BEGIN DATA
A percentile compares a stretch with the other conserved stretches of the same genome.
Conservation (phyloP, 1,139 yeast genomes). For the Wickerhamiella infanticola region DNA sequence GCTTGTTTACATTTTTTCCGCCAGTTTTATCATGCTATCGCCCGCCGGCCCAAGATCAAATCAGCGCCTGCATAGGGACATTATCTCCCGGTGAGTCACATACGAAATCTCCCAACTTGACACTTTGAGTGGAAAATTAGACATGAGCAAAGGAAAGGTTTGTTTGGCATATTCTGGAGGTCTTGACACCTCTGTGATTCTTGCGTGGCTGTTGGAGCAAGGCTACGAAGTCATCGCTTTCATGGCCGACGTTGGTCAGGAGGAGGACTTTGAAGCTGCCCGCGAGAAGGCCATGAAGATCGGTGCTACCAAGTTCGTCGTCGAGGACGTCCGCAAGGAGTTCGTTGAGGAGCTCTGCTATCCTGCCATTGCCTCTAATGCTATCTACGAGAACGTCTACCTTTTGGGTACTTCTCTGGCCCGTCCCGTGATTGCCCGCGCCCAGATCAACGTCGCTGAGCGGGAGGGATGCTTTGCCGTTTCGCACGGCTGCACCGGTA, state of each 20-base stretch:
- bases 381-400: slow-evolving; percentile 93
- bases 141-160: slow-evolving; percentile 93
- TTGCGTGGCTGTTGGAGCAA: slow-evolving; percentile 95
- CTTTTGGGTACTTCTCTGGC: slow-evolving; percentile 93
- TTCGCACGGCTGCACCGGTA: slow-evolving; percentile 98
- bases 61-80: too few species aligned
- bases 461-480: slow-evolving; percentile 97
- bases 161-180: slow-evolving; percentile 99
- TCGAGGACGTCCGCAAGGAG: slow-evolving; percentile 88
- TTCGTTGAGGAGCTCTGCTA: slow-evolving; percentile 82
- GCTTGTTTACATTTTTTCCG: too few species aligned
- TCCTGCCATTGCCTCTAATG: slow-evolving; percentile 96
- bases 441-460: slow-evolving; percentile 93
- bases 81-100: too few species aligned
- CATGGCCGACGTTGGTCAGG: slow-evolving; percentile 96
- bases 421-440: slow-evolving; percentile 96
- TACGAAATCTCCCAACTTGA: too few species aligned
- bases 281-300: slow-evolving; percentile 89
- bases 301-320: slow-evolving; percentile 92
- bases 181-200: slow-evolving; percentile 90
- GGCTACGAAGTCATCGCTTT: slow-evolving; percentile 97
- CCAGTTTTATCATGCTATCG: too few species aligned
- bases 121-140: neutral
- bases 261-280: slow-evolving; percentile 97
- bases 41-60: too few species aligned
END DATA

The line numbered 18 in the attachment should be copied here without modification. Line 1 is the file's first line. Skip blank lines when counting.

- bases 421-440: slow-evolving; percentile 96